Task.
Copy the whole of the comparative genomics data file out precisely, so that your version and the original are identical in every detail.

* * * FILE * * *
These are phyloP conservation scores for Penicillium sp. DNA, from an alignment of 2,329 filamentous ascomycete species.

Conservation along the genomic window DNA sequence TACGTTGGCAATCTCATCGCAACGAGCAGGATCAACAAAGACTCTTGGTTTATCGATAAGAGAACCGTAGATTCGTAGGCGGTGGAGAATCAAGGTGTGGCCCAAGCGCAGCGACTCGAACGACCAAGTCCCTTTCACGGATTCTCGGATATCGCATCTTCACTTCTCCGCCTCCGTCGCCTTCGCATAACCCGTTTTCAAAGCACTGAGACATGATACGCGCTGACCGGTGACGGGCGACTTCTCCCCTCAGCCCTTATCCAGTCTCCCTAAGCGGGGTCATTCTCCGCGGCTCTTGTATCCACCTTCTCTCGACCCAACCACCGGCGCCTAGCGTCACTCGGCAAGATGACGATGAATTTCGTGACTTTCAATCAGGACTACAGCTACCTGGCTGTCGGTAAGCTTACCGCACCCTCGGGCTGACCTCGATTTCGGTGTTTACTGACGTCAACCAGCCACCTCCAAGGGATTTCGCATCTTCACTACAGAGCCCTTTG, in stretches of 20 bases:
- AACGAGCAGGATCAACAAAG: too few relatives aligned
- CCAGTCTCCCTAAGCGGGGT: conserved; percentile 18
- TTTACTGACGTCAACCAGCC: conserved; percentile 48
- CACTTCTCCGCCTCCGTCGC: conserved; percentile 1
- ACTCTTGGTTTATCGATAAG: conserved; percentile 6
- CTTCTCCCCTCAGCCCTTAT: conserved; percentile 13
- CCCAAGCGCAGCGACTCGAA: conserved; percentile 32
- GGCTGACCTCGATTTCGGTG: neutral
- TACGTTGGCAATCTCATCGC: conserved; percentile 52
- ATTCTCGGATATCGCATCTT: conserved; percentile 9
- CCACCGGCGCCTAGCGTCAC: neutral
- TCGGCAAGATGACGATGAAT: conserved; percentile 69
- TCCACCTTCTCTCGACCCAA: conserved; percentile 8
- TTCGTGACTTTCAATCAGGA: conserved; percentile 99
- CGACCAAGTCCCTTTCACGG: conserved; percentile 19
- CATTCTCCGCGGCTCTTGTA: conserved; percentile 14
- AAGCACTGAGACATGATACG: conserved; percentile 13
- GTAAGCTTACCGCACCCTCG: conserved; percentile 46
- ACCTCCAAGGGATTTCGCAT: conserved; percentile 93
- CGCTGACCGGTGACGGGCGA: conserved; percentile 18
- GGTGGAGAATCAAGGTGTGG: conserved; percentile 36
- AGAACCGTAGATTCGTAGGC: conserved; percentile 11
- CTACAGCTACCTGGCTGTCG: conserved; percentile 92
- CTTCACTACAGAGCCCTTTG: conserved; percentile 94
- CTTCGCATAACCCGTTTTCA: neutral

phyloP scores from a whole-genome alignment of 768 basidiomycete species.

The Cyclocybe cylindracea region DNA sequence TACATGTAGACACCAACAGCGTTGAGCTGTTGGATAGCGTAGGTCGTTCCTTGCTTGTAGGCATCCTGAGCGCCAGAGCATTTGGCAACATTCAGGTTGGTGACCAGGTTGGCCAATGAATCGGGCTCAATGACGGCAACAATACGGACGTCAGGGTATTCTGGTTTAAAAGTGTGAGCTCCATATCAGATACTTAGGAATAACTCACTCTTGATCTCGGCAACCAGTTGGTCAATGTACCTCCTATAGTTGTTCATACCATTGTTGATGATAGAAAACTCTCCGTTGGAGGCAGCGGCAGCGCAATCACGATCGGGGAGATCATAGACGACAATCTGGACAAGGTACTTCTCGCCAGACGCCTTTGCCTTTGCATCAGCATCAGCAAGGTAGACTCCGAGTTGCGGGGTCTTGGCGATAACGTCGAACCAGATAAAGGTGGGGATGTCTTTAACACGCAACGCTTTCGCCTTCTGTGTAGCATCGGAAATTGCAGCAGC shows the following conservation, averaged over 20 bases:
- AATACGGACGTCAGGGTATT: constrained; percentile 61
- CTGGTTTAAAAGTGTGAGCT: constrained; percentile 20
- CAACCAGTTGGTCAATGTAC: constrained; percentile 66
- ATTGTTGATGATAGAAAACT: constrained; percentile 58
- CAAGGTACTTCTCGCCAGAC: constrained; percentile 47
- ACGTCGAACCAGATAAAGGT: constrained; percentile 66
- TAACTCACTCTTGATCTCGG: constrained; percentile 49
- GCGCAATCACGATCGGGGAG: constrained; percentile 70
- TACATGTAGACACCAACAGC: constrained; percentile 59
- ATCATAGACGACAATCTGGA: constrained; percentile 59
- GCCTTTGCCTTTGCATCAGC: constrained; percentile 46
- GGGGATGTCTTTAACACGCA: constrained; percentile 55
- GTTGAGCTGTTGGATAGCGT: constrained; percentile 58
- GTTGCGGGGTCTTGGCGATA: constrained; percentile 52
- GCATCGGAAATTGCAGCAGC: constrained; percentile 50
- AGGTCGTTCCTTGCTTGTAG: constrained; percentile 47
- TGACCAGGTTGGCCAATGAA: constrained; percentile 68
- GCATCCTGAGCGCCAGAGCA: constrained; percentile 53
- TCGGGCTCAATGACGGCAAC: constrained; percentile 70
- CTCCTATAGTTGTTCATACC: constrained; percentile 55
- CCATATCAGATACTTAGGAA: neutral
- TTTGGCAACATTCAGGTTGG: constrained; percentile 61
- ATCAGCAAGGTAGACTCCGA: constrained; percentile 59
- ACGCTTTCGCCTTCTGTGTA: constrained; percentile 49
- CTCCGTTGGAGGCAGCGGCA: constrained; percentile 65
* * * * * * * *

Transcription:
These are phyloP conservation scores for Penicillium sp. DNA, from an alignment of 2,329 filamentous ascomycete species.

Conservation along the genomic window DNA sequence TACGTTGGCAATCTCATCGCAACGAGCAGGATCAACAAAGACTCTTGGTTTATCGATAAGAGAACCGTAGATTCGTAGGCGGTGGAGAATCAAGGTGTGGCCCAAGCGCAGCGACTCGAACGACCAAGTCCCTTTCACGGATTCTCGGATATCGCATCTTCACTTCTCCGCCTCCGTCGCCTTCGCATAACCCGTTTTCAAAGCACTGAGACATGATACGCGCTGACCGGTGACGGGCGACTTCTCCCCTCAGCCCTTATCCAGTCTCCCTAAGCGGGGTCATTCTCCGCGGCTCTTGTATCCACCTTCTCTCGACCCAACCACCGGCGCCTAGCGTCACTCGGCAAGATGACGATGAATTTCGTGACTTTCAATCAGGACTACAGCTACCTGGCTGTCGGTAAGCTTACCGCACCCTCGGGCTGACCTCGATTTCGGTGTTTACTGACGTCAACCAGCCACCTCCAAGGGATTTCGCATCTTCACTACAGAGCCCTTTG, in stretches of 20 bases:
- AACGAGCAGGATCAACAAAG: too few relatives aligned
- CCAGTCTCCCTAAGCGGGGT: conserved; percentile 18
- TTTACTGACGTCAACCAGCC: conserved; percentile 48
- CACTTCTCCGCCTCCGTCGC: conserved; percentile 1
- ACTCTTGGTTTATCGATAAG: conserved; percentile 6
- CTTCTCCCCTCAGCCCTTAT: conserved; percentile 13
- CCCAAGCGCAGCGACTCGAA: conserved; percentile 32
- GGCTGACCTCGATTTCGGTG: neutral
- TACGTTGGCAATCTCATCGC: conserved; percentile 52
- ATTCTCGGATATCGCATCTT: conserved; percentile 9
- CCACCGGCGCCTAGCGTCAC: neutral
- TCGGCAAGATGACGATGAAT: conserved; percentile 69
- TCCACCTTCTCTCGACCCAA: conserved; percentile 8
- TTCGTGACTTTCAATCAGGA: conserved; percentile 99
- CGACCAAGTCCCTTTCACGG: conserved; percentile 19
- CATTCTCCGCGGCTCTTGTA: conserved; percentile 14
- AAGCACTGAGACATGATACG: conserved; percentile 13
- GTAAGCTTACCGCACCCTCG: conserved; percentile 46
- ACCTCCAAGGGATTTCGCAT: conserved; percentile 93
- CGCTGACCGGTGACGGGCGA: conserved; percentile 18
- GGTGGAGAATCAAGGTGTGG: conserved; percentile 36
- AGAACCGTAGATTCGTAGGC: conserved; percentile 11
- CTACAGCTACCTGGCTGTCG: conserved; percentile 92
- CTTCACTACAGAGCCCTTTG: conserved; percentile 94
- CTTCGCATAACCCGTTTTCA: neutral

phyloP scores from a whole-genome alignment of 768 basidiomycete species.

The Cyclocybe cylindracea region DNA sequence TACATGTAGACACCAACAGCGTTGAGCTGTTGGATAGCGTAGGTCGTTCCTTGCTTGTAGGCATCCTGAGCGCCAGAGCATTTGGCAACATTCAGGTTGGTGACCAGGTTGGCCAATGAATCGGGCTCAATGACGGCAACAATACGGACGTCAGGGTATTCTGGTTTAAAAGTGTGAGCTCCATATCAGATACTTAGGAATAACTCACTCTTGATCTCGGCAACCAGTTGGTCAATGTACCTCCTATAGTTGTTCATACCATTGTTGATGATAGAAAACTCTCCGTTGGAGGCAGCGGCAGCGCAATCACGATCGGGGAGATCATAGACGACAATCTGGACAAGGTACTTCTCGCCAGACGCCTTTGCCTTTGCATCAGCATCAGCAAGGTAGACTCCGAGTTGCGGGGTCTTGGCGATAACGTCGAACCAGATAAAGGTGGGGATGTCTTTAACACGCAACGCTTTCGCCTTCTGTGTAGCATCGGAAATTGCAGCAGC shows the following conservation, averaged over 20 bases:
- AATACGGACGTCAGGGTATT: constrained; percentile 61
- CTGGTTTAAAAGTGTGAGCT: constrained; percentile 20
- CAACCAGTTGGTCAATGTAC: constrained; percentile 66
- ATTGTTGATGATAGAAAACT: constrained; percentile 58
- CAAGGTACTTCTCGCCAGAC: constrained; percentile 47
- ACGTCGAACCAGATAAAGGT: constrained; percentile 66
- TAACTCACTCTTGATCTCGG: constrained; percentile 49
- GCGCAATCACGATCGGGGAG: constrained; percentile 70
- TACATGTAGACACCAACAGC: constrained; percentile 59
- ATCATAGACGACAATCTGGA: constrained; percentile 59
- GCCTTTGCCTTTGCATCAGC: constrained; percentile 46
- GGGGATGTCTTTAACACGCA: constrained; percentile 55
- GTTGAGCTGTTGGATAGCGT: constrained; percentile 58
- GTTGCGGGGTCTTGGCGATA: constrained; percentile 52
- GCATCGGAAATTGCAGCAGC: constrained; percentile 50
- AGGTCGTTCCTTGCTTGTAG: constrained; percentile 47
- TGACCAGGTTGGCCAATGAA: constrained; percentile 68
- GCATCCTGAGCGCCAGAGCA: constrained; percentile 53
- TCGGGCTCAATGACGGCAAC: constrained; percentile 70
- CTCCTATAGTTGTTCATACC: constrained; percentile 55
- CCATATCAGATACTTAGGAA: neutral
- TTTGGCAACATTCAGGTTGG: constrained; percentile 61
- ATCAGCAAGGTAGACTCCGA: constrained; percentile 59
- ACGCTTTCGCCTTCTGTGTA: constrained; percentile 49
- CTCCGTTGGAGGCAGCGGCA: constrained; percentile 65